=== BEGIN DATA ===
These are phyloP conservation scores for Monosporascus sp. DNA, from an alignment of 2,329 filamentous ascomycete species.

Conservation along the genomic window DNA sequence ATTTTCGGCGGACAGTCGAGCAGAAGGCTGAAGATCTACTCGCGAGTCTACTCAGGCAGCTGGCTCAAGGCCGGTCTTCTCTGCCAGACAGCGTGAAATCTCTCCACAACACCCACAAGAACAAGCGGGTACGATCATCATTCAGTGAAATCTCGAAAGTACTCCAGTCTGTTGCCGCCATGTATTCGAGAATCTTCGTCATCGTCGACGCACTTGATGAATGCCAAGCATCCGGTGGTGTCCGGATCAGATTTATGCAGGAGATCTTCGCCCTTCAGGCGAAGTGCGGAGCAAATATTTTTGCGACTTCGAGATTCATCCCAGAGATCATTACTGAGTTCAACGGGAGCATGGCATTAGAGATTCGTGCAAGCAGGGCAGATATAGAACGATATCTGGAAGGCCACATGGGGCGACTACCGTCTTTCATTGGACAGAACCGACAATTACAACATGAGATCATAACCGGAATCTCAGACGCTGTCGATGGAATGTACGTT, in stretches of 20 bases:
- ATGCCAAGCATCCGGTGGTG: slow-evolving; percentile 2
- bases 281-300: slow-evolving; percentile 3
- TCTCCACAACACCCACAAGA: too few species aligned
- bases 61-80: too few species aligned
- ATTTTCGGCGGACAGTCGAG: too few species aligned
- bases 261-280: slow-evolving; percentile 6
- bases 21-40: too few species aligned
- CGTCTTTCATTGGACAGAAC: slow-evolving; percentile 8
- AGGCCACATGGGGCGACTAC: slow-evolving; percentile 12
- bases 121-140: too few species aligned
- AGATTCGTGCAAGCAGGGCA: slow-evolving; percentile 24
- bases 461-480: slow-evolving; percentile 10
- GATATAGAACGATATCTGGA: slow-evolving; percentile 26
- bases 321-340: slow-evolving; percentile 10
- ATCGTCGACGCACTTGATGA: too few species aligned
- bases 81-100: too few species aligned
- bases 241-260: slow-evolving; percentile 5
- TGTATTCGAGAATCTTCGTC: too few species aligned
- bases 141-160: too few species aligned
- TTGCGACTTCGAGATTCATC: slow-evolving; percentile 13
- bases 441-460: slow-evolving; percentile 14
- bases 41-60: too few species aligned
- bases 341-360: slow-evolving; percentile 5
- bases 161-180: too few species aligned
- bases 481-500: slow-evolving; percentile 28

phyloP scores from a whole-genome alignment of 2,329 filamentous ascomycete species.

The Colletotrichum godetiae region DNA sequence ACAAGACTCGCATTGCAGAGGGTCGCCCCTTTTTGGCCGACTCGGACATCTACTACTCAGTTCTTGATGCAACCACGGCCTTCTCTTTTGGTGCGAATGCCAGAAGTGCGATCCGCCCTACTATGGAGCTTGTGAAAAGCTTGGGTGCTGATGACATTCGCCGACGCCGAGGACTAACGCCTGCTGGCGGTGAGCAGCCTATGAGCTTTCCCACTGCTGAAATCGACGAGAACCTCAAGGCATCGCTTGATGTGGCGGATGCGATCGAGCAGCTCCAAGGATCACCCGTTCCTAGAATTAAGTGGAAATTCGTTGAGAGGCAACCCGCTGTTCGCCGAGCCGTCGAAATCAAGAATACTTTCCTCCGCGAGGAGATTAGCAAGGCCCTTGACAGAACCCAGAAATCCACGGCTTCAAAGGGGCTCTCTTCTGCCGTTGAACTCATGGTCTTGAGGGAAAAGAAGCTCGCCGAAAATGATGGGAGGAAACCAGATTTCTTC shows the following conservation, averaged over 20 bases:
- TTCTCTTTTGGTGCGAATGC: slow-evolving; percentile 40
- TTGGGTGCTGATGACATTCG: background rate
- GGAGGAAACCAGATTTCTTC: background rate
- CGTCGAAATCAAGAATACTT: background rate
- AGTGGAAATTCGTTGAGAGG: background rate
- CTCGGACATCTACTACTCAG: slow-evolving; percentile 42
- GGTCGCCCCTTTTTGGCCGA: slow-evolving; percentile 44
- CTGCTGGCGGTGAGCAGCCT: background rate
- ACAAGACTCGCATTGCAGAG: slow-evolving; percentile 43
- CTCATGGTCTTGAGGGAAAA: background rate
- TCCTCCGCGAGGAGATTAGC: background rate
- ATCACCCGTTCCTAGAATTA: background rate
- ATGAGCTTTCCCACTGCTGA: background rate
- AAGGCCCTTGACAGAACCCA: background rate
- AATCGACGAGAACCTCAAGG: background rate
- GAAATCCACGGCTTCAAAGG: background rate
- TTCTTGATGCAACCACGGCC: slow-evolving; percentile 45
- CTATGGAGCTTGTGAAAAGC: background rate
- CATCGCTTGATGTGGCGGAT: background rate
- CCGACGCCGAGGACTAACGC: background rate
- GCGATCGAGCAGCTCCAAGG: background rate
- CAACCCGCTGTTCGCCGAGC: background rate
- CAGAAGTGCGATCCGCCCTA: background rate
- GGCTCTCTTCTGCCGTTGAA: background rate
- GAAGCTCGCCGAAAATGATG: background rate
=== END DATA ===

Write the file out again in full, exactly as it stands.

These are phyloP conservation scores for Monosporascus sp. DNA, from an alignment of 2,329 filamentous ascomycete species.

Conservation along the genomic window DNA sequence ATTTTCGGCGGACAGTCGAGCAGAAGGCTGAAGATCTACTCGCGAGTCTACTCAGGCAGCTGGCTCAAGGCCGGTCTTCTCTGCCAGACAGCGTGAAATCTCTCCACAACACCCACAAGAACAAGCGGGTACGATCATCATTCAGTGAAATCTCGAAAGTACTCCAGTCTGTTGCCGCCATGTATTCGAGAATCTTCGTCATCGTCGACGCACTTGATGAATGCCAAGCATCCGGTGGTGTCCGGATCAGATTTATGCAGGAGATCTTCGCCCTTCAGGCGAAGTGCGGAGCAAATATTTTTGCGACTTCGAGATTCATCCCAGAGATCATTACTGAGTTCAACGGGAGCATGGCATTAGAGATTCGTGCAAGCAGGGCAGATATAGAACGATATCTGGAAGGCCACATGGGGCGACTACCGTCTTTCATTGGACAGAACCGACAATTACAACATGAGATCATAACCGGAATCTCAGACGCTGTCGATGGAATGTACGTT, in stretches of 20 bases:
- ATGCCAAGCATCCGGTGGTG: slow-evolving; percentile 2
- bases 281-300: slow-evolving; percentile 3
- TCTCCACAACACCCACAAGA: too few species aligned
- bases 61-80: too few species aligned
- ATTTTCGGCGGACAGTCGAG: too few species aligned
- bases 261-280: slow-evolving; percentile 6
- bases 21-40: too few species aligned
- CGTCTTTCATTGGACAGAAC: slow-evolving; percentile 8
- AGGCCACATGGGGCGACTAC: slow-evolving; percentile 12
- bases 121-140: too few species aligned
- AGATTCGTGCAAGCAGGGCA: slow-evolving; percentile 24
- bases 461-480: slow-evolving; percentile 10
- GATATAGAACGATATCTGGA: slow-evolving; percentile 26
- bases 321-340: slow-evolving; percentile 10
- ATCGTCGACGCACTTGATGA: too few species aligned
- bases 81-100: too few species aligned
- bases 241-260: slow-evolving; percentile 5
- TGTATTCGAGAATCTTCGTC: too few species aligned
- bases 141-160: too few species aligned
- TTGCGACTTCGAGATTCATC: slow-evolving; percentile 13
- bases 441-460: slow-evolving; percentile 14
- bases 41-60: too few species aligned
- bases 341-360: slow-evolving; percentile 5
- bases 161-180: too few species aligned
- bases 481-500: slow-evolving; percentile 28

phyloP scores from a whole-genome alignment of 2,329 filamentous ascomycete species.

The Colletotrichum godetiae region DNA sequence ACAAGACTCGCATTGCAGAGGGTCGCCCCTTTTTGGCCGACTCGGACATCTACTACTCAGTTCTTGATGCAACCACGGCCTTCTCTTTTGGTGCGAATGCCAGAAGTGCGATCCGCCCTACTATGGAGCTTGTGAAAAGCTTGGGTGCTGATGACATTCGCCGACGCCGAGGACTAACGCCTGCTGGCGGTGAGCAGCCTATGAGCTTTCCCACTGCTGAAATCGACGAGAACCTCAAGGCATCGCTTGATGTGGCGGATGCGATCGAGCAGCTCCAAGGATCACCCGTTCCTAGAATTAAGTGGAAATTCGTTGAGAGGCAACCCGCTGTTCGCCGAGCCGTCGAAATCAAGAATACTTTCCTCCGCGAGGAGATTAGCAAGGCCCTTGACAGAACCCAGAAATCCACGGCTTCAAAGGGGCTCTCTTCTGCCGTTGAACTCATGGTCTTGAGGGAAAAGAAGCTCGCCGAAAATGATGGGAGGAAACCAGATTTCTTC shows the following conservation, averaged over 20 bases:
- TTCTCTTTTGGTGCGAATGC: slow-evolving; percentile 40
- TTGGGTGCTGATGACATTCG: background rate
- GGAGGAAACCAGATTTCTTC: background rate
- CGTCGAAATCAAGAATACTT: background rate
- AGTGGAAATTCGTTGAGAGG: background rate
- CTCGGACATCTACTACTCAG: slow-evolving; percentile 42
- GGTCGCCCCTTTTTGGCCGA: slow-evolving; percentile 44
- CTGCTGGCGGTGAGCAGCCT: background rate
- ACAAGACTCGCATTGCAGAG: slow-evolving; percentile 43
- CTCATGGTCTTGAGGGAAAA: background rate
- TCCTCCGCGAGGAGATTAGC: background rate
- ATCACCCGTTCCTAGAATTA: background rate
- ATGAGCTTTCCCACTGCTGA: background rate
- AAGGCCCTTGACAGAACCCA: background rate
- AATCGACGAGAACCTCAAGG: background rate
- GAAATCCACGGCTTCAAAGG: background rate
- TTCTTGATGCAACCACGGCC: slow-evolving; percentile 45
- CTATGGAGCTTGTGAAAAGC: background rate
- CATCGCTTGATGTGGCGGAT: background rate
- CCGACGCCGAGGACTAACGC: background rate
- GCGATCGAGCAGCTCCAAGG: background rate
- CAACCCGCTGTTCGCCGAGC: background rate
- CAGAAGTGCGATCCGCCCTA: background rate
- GGCTCTCTTCTGCCGTTGAA: background rate
- GAAGCTCGCCGAAAATGATG: background rate